Wanderlust is rampant and addictive. To look into the dreamy eyes of anyone bored with their routine job, yearning to “take a break” is a sight in itself. With motorbikes being attached to machismo and independence, they are the perfect vehicle to stage a getaway. The air hitting your face as you speed along–that is paradisiacal.
Road trips, or more specifically bike trips, to explore unseen pathways have been the dream and passion of people of all ages alike. There’s nothing better than revving up the bike and moving away like there’s no tomorrow!
But when your tires go flat while you are isolated from the entire world, that is when the dream turns into a nightmare. So before you ruin the perfect day by ending up with a flat tire, you better have these tips handy!
STEP 1: Never leave the house without a repair kit!
Of course, with tubeless tires and better bikes the possibility of a flat tire is lesser but it is still there, and why would you want to take a risk?
Pack your kit before you leave, because you won’t find a garage in those beautiful places where nature will be your only companion. After all, the reason you are going there in the first place is to be away from civilization. So before you end up getting eaten up by one of the animals there, make a little effort towards saving your day, and saving your life!
Here’s all that you will need:
A tire plug
A tire sealant
Some soap solution
A rasp tool
An insertion tool
A lug wrench
You may use an air compressor, but it will be cumbersome to carry.
STEP 2: Inspect
Check your tire closely–you are looking for holes, cracks, and scratches.
Apply some soap solution on the tire and rub it to obtain a lather. If it happens that you see the bubbles bursting, that is the spot you need to fix.
STEP 3: Clean up the area
Use the rasp tool to punch a hole through the breach and clean up the area. The rasp tool is almost always provided by the company when you purchase your repair kit.
STEP 4: Fill up the tire
Now there are many options for you to try when it comes to filling tires up. There are air cartridges which mainly consist of carbon dioxide, air compressors, and bike pumps.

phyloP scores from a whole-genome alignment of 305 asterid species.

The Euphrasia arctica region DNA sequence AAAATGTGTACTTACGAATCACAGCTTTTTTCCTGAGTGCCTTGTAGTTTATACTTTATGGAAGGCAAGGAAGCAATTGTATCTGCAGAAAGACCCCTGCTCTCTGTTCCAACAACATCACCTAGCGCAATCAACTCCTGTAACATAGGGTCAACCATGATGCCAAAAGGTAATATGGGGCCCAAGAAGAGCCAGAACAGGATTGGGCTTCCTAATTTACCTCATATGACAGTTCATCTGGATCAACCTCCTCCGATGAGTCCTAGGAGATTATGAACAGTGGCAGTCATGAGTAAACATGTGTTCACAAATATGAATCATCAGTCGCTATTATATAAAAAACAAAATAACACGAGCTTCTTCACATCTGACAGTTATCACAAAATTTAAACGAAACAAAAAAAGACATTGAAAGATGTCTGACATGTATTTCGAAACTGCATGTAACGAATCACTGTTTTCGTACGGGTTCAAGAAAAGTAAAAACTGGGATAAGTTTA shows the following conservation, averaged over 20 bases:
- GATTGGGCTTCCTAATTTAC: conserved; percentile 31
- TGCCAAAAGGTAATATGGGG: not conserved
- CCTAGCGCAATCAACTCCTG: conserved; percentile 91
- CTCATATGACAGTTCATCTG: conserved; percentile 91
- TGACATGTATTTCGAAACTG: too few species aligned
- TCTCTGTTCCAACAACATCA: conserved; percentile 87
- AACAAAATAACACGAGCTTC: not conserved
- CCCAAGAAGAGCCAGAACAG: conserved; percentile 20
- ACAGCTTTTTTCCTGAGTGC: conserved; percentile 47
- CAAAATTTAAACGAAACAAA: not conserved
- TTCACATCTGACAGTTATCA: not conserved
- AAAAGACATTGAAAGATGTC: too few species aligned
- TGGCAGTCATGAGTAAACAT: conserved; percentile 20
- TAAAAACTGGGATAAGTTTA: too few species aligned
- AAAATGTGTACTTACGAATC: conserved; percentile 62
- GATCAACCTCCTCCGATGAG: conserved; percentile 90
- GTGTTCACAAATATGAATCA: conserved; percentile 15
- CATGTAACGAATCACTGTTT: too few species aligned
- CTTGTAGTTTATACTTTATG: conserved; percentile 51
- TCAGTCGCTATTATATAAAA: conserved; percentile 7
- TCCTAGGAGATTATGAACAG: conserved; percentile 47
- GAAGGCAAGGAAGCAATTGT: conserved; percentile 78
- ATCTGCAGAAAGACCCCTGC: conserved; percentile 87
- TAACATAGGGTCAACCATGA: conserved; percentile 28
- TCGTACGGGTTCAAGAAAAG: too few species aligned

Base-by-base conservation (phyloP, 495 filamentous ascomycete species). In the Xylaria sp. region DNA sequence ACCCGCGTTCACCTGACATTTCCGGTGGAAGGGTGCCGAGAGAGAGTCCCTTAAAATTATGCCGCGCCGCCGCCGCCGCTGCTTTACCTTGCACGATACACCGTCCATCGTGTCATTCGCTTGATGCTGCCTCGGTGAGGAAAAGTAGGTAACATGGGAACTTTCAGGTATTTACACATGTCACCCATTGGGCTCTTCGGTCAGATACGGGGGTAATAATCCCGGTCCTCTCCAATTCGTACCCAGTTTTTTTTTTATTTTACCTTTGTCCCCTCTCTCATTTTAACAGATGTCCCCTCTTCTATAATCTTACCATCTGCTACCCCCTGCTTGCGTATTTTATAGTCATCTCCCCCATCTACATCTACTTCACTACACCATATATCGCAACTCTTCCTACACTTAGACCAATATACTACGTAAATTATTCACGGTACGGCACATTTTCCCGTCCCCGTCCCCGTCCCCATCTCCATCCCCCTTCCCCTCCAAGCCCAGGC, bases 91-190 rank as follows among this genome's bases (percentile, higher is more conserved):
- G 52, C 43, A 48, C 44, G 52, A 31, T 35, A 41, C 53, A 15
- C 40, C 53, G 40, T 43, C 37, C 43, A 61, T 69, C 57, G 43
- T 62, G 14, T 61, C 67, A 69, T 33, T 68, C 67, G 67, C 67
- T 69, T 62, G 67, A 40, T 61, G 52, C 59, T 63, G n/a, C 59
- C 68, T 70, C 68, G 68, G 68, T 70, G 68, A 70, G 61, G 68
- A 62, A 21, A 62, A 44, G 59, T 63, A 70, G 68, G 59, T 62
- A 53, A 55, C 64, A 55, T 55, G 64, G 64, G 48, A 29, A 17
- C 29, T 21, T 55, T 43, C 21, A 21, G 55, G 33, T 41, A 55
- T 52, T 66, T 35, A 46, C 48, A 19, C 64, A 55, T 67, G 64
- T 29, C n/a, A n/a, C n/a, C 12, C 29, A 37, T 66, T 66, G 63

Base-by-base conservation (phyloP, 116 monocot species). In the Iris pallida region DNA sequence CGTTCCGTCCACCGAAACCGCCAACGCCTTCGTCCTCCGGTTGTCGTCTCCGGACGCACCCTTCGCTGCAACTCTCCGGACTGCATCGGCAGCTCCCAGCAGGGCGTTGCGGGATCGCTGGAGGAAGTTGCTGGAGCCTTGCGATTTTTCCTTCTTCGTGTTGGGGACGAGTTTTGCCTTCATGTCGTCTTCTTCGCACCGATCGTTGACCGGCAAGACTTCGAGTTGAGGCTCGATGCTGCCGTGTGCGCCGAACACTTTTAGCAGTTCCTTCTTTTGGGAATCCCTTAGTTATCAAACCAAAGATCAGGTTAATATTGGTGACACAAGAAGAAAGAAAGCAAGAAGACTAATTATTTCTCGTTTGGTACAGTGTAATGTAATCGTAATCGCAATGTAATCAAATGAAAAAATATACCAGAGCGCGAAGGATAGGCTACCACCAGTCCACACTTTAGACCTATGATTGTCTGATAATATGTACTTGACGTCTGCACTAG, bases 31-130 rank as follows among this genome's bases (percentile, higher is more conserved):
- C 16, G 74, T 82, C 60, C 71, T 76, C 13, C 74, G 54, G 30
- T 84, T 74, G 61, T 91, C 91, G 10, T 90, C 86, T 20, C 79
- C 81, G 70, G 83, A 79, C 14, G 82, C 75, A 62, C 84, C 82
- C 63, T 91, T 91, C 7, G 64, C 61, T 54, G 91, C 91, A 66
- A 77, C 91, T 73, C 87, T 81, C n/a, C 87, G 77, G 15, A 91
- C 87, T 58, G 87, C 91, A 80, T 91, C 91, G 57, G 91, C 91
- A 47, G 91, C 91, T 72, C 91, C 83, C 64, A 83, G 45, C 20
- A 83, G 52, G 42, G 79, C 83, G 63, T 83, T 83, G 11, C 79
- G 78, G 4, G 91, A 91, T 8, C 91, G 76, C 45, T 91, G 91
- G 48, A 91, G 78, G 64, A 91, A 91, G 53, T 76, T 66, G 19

Air compressors are highly inconvenient to carry as they take up a lot of space. They also need electricity to function efficiently, which makes it a bad choice.
Bike pumps, although light, reliable, and foolproof, will take a lot of time to fill air into the tire. So unless you have a place where you can stop by, even this option isn’t a feasible one.
Carbon dioxide cartridges and sealants are a blessing for lone passengers. They are easy to carry, convenient, effective, and less time-consuming. You should try to use them the same way you would use an air compressor to fill your tire up.
STEP 5: Sealing the tire
You may fill the tire with skill, but the more important aspect of fixing your tire is sealing the breach in continuity. Manufacturers have now come up with innovative products to help you with your on-road fiascos.
The Stop and Go system is another tool which uses a pointed plugger to create the appropriate opening and then the plugs are inserted into the area. There is no risk of the plugs coming out while riding. This is not a permanent solution of course, but it will help you till you find a mechanic to fix your tire.
There is another product called a Dynaplug, which is a metal plug filled with tire sealant. It will release the sealant at intervals and keep the tire in a working condition till you reach a place where you can get it repaired by a professional.
The conventional plug is a thermoplastic semi solid material that you apply onto the surface of the tire which needs to be fixed with the help of an insertion tool.
Fix it, so that it fits snugly into space. You may also apply some adhesive.
FOR TIRES CONTAINING TUBES:
Tires containing tubes need more work since you need to remove them from the rim of the bike and then dismantle the upper tire first to attain the tube. If you stick to the following steps, you will emerge victorious.
Put the stand on the bike.
Remove the tire from the rim of the bike using a screwdriver. Make sure you don’t damage the tire bead while doing this. Do not ever put the removed tire in muddy areas as they will cause damage to it. Try using a lubricant if it is very difficult to get the tire out.
As you remove the tire, inspect the tube for any breach in continuity–any holes or broken areas. You may immerse the tube in water to check for the air bubbles escaping through the broken area. Also, you can apply soap solution to check for bubbles.
Fix the broken area using adhesive. Make sure you do not leave out any area uncovered. You can mark the area if you want to be sure.
Fill air into the tire using a compressor or a pump. Make sure you do not fill extra air into the tire as it may burst due to excessive pressure.
Place the tire into the tube and screw it into place onto the tire rim.
Now that you have had your first lesson is mechanics, take your bike out and go for a ride!